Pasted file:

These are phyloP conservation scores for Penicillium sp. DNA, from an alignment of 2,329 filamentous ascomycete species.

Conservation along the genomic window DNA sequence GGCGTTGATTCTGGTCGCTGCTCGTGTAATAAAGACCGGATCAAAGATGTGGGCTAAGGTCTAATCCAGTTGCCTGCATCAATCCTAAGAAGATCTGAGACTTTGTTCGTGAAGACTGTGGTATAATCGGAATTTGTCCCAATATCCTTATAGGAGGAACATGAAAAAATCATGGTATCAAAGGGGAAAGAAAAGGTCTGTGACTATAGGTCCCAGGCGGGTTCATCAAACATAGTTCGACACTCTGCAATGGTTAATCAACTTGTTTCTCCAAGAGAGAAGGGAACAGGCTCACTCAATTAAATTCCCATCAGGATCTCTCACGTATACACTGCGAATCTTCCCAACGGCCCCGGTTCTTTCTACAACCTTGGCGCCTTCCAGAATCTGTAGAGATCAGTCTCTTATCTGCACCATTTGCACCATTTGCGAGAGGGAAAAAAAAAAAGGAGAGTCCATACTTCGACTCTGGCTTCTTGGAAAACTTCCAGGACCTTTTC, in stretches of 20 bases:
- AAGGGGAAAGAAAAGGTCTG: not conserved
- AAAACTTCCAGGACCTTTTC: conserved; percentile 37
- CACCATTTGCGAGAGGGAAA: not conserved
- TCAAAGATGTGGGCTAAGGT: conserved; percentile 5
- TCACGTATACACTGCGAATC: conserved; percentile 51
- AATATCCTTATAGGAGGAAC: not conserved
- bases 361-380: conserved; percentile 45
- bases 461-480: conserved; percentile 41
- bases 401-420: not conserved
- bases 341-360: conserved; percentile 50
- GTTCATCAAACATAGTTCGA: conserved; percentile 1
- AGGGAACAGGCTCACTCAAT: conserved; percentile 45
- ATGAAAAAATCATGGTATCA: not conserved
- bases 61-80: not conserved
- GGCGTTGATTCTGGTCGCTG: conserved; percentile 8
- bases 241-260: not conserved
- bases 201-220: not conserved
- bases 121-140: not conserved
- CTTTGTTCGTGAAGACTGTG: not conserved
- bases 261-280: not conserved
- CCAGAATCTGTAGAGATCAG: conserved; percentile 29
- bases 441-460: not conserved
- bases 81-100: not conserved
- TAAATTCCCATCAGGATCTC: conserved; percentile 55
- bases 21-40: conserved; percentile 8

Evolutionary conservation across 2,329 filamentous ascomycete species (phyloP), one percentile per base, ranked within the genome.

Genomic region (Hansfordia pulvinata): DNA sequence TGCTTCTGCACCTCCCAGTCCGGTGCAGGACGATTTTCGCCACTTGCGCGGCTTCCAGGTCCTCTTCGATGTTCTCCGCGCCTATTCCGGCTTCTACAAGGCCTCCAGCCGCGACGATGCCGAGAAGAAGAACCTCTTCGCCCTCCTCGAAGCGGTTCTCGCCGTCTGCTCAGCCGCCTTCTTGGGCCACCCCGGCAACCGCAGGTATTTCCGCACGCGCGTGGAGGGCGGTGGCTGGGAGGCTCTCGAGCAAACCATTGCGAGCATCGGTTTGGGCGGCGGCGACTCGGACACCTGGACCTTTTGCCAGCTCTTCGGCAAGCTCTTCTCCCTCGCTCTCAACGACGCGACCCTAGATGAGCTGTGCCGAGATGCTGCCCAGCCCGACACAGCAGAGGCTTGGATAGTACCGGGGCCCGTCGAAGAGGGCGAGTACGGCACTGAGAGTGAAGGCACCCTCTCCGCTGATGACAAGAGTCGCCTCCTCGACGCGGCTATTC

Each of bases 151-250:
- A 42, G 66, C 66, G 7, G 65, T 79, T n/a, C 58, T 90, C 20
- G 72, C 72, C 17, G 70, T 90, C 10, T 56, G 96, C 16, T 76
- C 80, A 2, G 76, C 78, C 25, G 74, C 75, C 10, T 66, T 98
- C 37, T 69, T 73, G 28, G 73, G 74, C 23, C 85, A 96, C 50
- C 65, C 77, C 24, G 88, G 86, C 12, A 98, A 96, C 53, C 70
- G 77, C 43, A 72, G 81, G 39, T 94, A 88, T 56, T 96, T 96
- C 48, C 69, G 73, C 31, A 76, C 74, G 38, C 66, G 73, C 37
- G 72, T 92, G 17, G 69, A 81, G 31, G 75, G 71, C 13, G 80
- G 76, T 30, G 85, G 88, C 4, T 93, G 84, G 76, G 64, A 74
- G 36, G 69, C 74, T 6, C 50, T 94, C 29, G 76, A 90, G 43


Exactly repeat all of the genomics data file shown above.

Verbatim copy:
These are phyloP conservation scores for Penicillium sp. DNA, from an alignment of 2,329 filamentous ascomycete species.

Conservation along the genomic window DNA sequence GGCGTTGATTCTGGTCGCTGCTCGTGTAATAAAGACCGGATCAAAGATGTGGGCTAAGGTCTAATCCAGTTGCCTGCATCAATCCTAAGAAGATCTGAGACTTTGTTCGTGAAGACTGTGGTATAATCGGAATTTGTCCCAATATCCTTATAGGAGGAACATGAAAAAATCATGGTATCAAAGGGGAAAGAAAAGGTCTGTGACTATAGGTCCCAGGCGGGTTCATCAAACATAGTTCGACACTCTGCAATGGTTAATCAACTTGTTTCTCCAAGAGAGAAGGGAACAGGCTCACTCAATTAAATTCCCATCAGGATCTCTCACGTATACACTGCGAATCTTCCCAACGGCCCCGGTTCTTTCTACAACCTTGGCGCCTTCCAGAATCTGTAGAGATCAGTCTCTTATCTGCACCATTTGCACCATTTGCGAGAGGGAAAAAAAAAAAGGAGAGTCCATACTTCGACTCTGGCTTCTTGGAAAACTTCCAGGACCTTTTC, in stretches of 20 bases:
- AAGGGGAAAGAAAAGGTCTG: not conserved
- AAAACTTCCAGGACCTTTTC: conserved; percentile 37
- CACCATTTGCGAGAGGGAAA: not conserved
- TCAAAGATGTGGGCTAAGGT: conserved; percentile 5
- TCACGTATACACTGCGAATC: conserved; percentile 51
- AATATCCTTATAGGAGGAAC: not conserved
- bases 361-380: conserved; percentile 45
- bases 461-480: conserved; percentile 41
- bases 401-420: not conserved
- bases 341-360: conserved; percentile 50
- GTTCATCAAACATAGTTCGA: conserved; percentile 1
- AGGGAACAGGCTCACTCAAT: conserved; percentile 45
- ATGAAAAAATCATGGTATCA: not conserved
- bases 61-80: not conserved
- GGCGTTGATTCTGGTCGCTG: conserved; percentile 8
- bases 241-260: not conserved
- bases 201-220: not conserved
- bases 121-140: not conserved
- CTTTGTTCGTGAAGACTGTG: not conserved
- bases 261-280: not conserved
- CCAGAATCTGTAGAGATCAG: conserved; percentile 29
- bases 441-460: not conserved
- bases 81-100: not conserved
- TAAATTCCCATCAGGATCTC: conserved; percentile 55
- bases 21-40: conserved; percentile 8

Evolutionary conservation across 2,329 filamentous ascomycete species (phyloP), one percentile per base, ranked within the genome.

Genomic region (Hansfordia pulvinata): DNA sequence TGCTTCTGCACCTCCCAGTCCGGTGCAGGACGATTTTCGCCACTTGCGCGGCTTCCAGGTCCTCTTCGATGTTCTCCGCGCCTATTCCGGCTTCTACAAGGCCTCCAGCCGCGACGATGCCGAGAAGAAGAACCTCTTCGCCCTCCTCGAAGCGGTTCTCGCCGTCTGCTCAGCCGCCTTCTTGGGCCACCCCGGCAACCGCAGGTATTTCCGCACGCGCGTGGAGGGCGGTGGCTGGGAGGCTCTCGAGCAAACCATTGCGAGCATCGGTTTGGGCGGCGGCGACTCGGACACCTGGACCTTTTGCCAGCTCTTCGGCAAGCTCTTCTCCCTCGCTCTCAACGACGCGACCCTAGATGAGCTGTGCCGAGATGCTGCCCAGCCCGACACAGCAGAGGCTTGGATAGTACCGGGGCCCGTCGAAGAGGGCGAGTACGGCACTGAGAGTGAAGGCACCCTCTCCGCTGATGACAAGAGTCGCCTCCTCGACGCGGCTATTC

Each of bases 151-250:
- A 42, G 66, C 66, G 7, G 65, T 79, T n/a, C 58, T 90, C 20
- G 72, C 72, C 17, G 70, T 90, C 10, T 56, G 96, C 16, T 76
- C 80, A 2, G 76, C 78, C 25, G 74, C 75, C 10, T 66, T 98
- C 37, T 69, T 73, G 28, G 73, G 74, C 23, C 85, A 96, C 50
- C 65, C 77, C 24, G 88, G 86, C 12, A 98, A 96, C 53, C 70
- G 77, C 43, A 72, G 81, G 39, T 94, A 88, T 56, T 96, T 96
- C 48, C 69, G 73, C 31, A 76, C 74, G 38, C 66, G 73, C 37
- G 72, T 92, G 17, G 69, A 81, G 31, G 75, G 71, C 13, G 80
- G 76, T 30, G 85, G 88, C 4, T 93, G 84, G 76, G 64, A 74
- G 36, G 69, C 74, T 6, C 50, T 94, C 29, G 76, A 90, G 43